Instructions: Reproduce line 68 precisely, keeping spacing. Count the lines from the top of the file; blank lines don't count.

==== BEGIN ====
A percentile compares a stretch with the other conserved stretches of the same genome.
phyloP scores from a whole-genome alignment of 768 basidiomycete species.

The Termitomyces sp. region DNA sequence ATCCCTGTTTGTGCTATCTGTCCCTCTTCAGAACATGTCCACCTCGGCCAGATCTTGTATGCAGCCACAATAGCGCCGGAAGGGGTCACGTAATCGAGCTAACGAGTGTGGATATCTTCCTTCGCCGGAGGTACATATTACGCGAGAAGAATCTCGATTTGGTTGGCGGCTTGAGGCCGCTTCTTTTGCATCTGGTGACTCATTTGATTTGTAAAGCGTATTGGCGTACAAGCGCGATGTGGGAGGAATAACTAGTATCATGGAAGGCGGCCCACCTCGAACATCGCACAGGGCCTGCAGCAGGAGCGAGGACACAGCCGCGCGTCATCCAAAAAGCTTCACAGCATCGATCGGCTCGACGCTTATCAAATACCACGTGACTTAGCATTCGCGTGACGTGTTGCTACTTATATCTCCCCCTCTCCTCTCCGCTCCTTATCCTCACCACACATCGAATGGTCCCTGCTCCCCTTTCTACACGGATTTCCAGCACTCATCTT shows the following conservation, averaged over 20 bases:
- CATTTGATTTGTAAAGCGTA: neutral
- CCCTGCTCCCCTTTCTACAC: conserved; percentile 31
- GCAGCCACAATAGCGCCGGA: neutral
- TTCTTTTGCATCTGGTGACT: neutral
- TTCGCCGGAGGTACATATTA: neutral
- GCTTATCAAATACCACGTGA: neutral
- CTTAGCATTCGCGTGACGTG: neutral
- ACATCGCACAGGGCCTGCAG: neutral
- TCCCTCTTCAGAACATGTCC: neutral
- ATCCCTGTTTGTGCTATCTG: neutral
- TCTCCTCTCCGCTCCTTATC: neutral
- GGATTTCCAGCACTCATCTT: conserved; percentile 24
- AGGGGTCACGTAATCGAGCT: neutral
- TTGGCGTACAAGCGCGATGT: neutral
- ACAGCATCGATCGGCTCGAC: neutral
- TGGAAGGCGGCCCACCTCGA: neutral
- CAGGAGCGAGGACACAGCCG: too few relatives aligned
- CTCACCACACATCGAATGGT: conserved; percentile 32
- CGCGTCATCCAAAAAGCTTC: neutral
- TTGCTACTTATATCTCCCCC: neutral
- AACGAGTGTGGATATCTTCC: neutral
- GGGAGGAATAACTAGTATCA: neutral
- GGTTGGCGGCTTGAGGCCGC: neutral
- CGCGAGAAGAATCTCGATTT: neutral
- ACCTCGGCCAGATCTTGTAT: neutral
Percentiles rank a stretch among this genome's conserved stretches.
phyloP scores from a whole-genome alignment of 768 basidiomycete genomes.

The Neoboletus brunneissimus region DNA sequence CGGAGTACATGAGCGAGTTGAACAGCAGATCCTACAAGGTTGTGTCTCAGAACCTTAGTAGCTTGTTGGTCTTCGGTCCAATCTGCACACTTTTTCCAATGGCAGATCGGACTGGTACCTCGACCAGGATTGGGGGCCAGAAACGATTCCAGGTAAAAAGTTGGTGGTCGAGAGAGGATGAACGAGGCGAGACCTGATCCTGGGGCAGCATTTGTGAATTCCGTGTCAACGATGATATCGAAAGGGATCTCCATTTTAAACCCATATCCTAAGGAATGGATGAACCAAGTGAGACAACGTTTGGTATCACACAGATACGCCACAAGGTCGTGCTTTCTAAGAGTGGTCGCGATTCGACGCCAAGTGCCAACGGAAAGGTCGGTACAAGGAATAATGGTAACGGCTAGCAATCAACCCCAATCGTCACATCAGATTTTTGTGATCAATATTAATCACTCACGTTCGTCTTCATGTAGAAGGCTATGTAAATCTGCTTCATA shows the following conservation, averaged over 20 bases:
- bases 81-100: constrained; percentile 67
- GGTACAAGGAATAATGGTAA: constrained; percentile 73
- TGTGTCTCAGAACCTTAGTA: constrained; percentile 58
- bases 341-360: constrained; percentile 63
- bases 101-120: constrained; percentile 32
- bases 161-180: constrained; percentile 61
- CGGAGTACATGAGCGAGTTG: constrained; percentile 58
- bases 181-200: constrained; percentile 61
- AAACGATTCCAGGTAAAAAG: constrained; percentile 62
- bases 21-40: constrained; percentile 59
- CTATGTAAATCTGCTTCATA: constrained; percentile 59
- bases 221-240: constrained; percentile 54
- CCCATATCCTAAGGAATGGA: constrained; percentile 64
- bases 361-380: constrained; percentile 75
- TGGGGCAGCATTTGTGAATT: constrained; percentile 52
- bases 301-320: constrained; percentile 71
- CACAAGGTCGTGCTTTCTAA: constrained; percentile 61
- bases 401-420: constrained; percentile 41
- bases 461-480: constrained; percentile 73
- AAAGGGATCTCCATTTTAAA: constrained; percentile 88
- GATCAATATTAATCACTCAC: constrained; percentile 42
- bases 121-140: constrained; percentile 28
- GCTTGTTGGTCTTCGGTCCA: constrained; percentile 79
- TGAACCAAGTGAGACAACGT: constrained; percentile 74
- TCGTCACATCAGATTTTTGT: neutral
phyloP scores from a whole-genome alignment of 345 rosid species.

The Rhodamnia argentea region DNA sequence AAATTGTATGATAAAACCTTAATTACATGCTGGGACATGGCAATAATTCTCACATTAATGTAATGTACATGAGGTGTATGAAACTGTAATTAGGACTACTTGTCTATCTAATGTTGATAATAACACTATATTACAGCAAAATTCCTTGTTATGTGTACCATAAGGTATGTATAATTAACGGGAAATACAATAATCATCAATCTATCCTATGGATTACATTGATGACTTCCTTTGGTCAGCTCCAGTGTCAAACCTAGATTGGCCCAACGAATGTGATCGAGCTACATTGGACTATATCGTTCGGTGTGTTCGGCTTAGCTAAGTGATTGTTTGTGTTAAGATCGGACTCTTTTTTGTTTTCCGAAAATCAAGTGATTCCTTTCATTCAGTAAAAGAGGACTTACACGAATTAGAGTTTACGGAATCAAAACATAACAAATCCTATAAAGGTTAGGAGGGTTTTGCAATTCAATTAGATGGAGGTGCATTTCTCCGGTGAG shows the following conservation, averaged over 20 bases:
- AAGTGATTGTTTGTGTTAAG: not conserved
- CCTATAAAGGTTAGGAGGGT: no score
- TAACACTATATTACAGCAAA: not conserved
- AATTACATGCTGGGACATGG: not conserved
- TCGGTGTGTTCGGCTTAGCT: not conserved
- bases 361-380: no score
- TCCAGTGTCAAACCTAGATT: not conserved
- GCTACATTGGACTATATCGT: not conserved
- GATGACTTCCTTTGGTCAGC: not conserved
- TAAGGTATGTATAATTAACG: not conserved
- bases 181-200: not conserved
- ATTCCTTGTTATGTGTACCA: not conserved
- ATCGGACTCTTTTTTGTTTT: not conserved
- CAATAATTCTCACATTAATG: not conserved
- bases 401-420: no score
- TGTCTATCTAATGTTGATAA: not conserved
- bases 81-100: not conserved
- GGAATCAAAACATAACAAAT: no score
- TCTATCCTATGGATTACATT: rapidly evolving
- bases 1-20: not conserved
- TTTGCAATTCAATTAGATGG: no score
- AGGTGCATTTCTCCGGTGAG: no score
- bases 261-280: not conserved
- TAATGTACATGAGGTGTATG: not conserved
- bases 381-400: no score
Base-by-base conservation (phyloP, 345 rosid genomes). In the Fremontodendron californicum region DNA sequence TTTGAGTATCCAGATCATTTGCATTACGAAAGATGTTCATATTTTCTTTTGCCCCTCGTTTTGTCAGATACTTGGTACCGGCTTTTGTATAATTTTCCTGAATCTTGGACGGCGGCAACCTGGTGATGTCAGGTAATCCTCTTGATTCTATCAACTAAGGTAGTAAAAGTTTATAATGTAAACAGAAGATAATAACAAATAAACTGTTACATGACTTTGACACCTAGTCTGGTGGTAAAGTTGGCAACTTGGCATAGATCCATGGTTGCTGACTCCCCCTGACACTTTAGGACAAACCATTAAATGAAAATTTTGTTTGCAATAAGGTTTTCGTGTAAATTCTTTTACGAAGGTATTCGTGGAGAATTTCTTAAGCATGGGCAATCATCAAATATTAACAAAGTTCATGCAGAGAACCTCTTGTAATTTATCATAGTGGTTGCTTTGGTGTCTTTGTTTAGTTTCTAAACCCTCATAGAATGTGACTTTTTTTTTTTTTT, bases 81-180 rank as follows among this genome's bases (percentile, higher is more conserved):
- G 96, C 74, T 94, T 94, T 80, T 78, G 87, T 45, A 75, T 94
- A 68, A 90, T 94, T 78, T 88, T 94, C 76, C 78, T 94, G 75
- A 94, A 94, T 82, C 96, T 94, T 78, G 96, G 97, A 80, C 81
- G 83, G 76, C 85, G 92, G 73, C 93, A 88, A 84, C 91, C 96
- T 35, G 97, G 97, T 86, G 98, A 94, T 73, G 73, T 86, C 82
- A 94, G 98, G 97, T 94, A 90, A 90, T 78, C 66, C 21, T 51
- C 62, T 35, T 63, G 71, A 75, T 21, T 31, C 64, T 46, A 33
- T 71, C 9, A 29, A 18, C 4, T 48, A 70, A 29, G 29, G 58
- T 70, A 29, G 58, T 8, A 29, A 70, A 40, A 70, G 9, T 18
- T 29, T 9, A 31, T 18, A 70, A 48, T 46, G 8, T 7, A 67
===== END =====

- TAAGGTATGTATAATTAACG: not conserved